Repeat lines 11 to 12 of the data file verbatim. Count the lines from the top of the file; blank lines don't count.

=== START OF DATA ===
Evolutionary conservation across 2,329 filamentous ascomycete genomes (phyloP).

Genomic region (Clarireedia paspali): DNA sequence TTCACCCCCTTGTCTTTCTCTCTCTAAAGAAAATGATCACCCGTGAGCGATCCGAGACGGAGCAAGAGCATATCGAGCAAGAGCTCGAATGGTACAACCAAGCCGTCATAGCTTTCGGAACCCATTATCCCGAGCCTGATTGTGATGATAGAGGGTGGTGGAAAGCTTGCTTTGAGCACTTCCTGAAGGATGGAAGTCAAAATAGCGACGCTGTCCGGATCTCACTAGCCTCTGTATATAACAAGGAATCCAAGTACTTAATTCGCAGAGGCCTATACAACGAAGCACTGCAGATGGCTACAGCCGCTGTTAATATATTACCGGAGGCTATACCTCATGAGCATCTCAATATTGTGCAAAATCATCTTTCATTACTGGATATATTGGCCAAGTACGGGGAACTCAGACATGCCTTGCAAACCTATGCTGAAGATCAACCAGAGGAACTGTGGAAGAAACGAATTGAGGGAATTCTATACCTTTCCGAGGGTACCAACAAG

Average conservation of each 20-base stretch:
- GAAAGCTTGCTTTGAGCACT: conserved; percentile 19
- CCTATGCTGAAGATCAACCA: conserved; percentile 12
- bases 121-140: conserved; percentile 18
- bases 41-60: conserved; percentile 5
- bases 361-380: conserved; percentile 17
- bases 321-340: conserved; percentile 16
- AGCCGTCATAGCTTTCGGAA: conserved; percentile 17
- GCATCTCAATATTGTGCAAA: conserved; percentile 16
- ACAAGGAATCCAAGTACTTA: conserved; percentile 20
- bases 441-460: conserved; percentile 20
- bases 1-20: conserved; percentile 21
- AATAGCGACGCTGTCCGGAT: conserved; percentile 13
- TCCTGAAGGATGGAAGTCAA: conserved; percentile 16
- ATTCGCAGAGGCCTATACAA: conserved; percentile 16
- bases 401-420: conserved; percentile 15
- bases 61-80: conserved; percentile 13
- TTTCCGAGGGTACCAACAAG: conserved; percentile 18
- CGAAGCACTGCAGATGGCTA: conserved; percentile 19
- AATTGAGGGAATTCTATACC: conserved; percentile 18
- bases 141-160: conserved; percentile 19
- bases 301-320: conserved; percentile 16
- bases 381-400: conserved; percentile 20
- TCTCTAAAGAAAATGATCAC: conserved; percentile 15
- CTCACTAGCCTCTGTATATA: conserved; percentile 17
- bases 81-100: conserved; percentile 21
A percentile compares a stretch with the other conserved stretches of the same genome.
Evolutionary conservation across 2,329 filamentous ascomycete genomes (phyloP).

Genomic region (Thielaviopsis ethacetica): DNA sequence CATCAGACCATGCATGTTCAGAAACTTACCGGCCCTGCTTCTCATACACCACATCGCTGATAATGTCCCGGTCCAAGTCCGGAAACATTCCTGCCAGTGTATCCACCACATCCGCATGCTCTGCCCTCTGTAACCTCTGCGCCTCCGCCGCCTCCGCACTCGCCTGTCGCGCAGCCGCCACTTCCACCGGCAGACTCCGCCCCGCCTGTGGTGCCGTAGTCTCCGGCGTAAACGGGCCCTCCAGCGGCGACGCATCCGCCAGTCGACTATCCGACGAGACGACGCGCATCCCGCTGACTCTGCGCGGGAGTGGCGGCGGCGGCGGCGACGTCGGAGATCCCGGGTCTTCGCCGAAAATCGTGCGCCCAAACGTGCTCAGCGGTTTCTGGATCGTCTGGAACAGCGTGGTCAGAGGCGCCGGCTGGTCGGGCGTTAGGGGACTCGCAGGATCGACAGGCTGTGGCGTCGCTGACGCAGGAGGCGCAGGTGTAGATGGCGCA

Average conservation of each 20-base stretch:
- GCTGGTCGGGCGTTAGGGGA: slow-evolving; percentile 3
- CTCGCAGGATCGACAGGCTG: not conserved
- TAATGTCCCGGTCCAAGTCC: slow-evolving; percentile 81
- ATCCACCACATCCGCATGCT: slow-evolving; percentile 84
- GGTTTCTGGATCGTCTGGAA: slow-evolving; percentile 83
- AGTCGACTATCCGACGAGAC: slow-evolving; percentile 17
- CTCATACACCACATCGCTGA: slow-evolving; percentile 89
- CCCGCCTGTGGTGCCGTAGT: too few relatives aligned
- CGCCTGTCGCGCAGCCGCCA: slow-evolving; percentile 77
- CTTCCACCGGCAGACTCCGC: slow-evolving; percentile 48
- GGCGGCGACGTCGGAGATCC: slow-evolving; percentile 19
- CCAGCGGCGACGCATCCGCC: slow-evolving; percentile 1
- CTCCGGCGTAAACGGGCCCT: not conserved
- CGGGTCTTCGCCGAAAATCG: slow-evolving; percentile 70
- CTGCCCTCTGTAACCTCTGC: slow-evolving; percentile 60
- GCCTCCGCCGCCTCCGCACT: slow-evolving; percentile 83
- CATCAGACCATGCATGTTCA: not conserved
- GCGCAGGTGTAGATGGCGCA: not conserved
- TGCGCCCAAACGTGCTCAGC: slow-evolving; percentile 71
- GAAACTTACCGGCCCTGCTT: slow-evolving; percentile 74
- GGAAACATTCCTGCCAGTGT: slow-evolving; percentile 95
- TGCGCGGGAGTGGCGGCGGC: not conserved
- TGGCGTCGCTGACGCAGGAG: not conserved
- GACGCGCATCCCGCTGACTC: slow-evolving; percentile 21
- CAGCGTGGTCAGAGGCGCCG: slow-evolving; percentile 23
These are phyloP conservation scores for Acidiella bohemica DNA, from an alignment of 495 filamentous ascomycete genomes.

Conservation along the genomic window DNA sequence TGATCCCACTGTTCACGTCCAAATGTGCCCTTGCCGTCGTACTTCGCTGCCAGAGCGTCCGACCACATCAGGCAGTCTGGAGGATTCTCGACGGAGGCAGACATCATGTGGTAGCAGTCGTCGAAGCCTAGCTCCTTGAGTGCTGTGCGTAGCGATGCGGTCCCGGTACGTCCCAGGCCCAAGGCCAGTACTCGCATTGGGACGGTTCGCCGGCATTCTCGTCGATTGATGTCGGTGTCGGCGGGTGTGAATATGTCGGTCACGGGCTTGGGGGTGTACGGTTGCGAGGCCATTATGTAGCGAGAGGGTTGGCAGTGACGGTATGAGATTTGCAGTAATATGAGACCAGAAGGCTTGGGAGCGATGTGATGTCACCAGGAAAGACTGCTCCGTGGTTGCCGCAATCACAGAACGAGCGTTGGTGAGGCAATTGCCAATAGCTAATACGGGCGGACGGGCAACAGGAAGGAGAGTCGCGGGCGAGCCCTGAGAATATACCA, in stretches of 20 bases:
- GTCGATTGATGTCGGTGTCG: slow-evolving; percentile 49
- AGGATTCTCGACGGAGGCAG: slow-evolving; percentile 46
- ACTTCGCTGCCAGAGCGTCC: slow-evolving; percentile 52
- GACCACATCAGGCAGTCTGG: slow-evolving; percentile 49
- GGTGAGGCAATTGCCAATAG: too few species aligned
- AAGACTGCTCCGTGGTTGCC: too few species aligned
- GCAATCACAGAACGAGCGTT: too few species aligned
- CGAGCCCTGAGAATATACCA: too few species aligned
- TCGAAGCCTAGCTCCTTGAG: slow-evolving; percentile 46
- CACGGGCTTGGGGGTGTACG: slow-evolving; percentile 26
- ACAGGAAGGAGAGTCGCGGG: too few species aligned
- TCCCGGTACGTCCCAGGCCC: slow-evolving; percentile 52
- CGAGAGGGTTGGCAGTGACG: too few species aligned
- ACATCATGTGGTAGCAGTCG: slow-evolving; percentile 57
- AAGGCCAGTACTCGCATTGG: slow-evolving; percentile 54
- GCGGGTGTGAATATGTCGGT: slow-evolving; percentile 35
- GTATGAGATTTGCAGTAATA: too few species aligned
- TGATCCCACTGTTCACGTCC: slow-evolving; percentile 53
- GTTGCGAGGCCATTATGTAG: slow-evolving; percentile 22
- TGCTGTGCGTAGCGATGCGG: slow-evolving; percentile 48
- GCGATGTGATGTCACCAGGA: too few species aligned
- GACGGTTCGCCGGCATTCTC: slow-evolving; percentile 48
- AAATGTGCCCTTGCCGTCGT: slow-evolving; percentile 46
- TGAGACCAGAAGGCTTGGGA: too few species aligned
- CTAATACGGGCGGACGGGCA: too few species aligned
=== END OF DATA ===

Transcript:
- GCATCTCAATATTGTGCAAA: conserved; percentile 16
- ACAAGGAATCCAAGTACTTA: conserved; percentile 20